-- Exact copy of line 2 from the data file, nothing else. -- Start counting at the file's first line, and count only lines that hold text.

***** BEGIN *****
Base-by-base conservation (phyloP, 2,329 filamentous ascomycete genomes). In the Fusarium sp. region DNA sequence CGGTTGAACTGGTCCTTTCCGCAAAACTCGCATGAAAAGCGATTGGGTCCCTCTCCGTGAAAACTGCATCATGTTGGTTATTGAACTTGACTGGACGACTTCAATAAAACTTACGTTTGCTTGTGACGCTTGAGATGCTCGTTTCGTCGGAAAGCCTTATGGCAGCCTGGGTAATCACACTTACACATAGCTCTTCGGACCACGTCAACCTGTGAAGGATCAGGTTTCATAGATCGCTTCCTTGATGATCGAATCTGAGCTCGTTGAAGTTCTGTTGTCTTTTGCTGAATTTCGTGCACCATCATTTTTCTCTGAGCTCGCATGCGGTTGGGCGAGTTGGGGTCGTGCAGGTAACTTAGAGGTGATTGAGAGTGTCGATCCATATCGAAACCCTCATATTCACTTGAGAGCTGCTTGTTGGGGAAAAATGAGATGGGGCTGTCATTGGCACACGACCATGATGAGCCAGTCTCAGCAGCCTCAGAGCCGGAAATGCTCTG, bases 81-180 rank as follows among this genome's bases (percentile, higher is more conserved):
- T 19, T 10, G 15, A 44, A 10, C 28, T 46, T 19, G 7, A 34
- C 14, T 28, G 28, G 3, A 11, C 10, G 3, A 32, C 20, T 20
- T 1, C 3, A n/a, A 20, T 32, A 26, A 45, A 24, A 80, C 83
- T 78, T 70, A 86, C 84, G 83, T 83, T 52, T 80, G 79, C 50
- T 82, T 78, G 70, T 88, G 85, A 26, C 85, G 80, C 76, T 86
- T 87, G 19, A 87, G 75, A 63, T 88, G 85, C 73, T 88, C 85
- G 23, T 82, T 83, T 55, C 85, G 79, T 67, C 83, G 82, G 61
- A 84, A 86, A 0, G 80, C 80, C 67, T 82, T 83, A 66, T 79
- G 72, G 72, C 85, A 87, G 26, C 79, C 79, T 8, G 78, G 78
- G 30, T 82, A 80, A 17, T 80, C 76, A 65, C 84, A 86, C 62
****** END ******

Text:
- T 19, T 10, G 15, A 44, A 10, C 28, T 46, T 19, G 7, A 34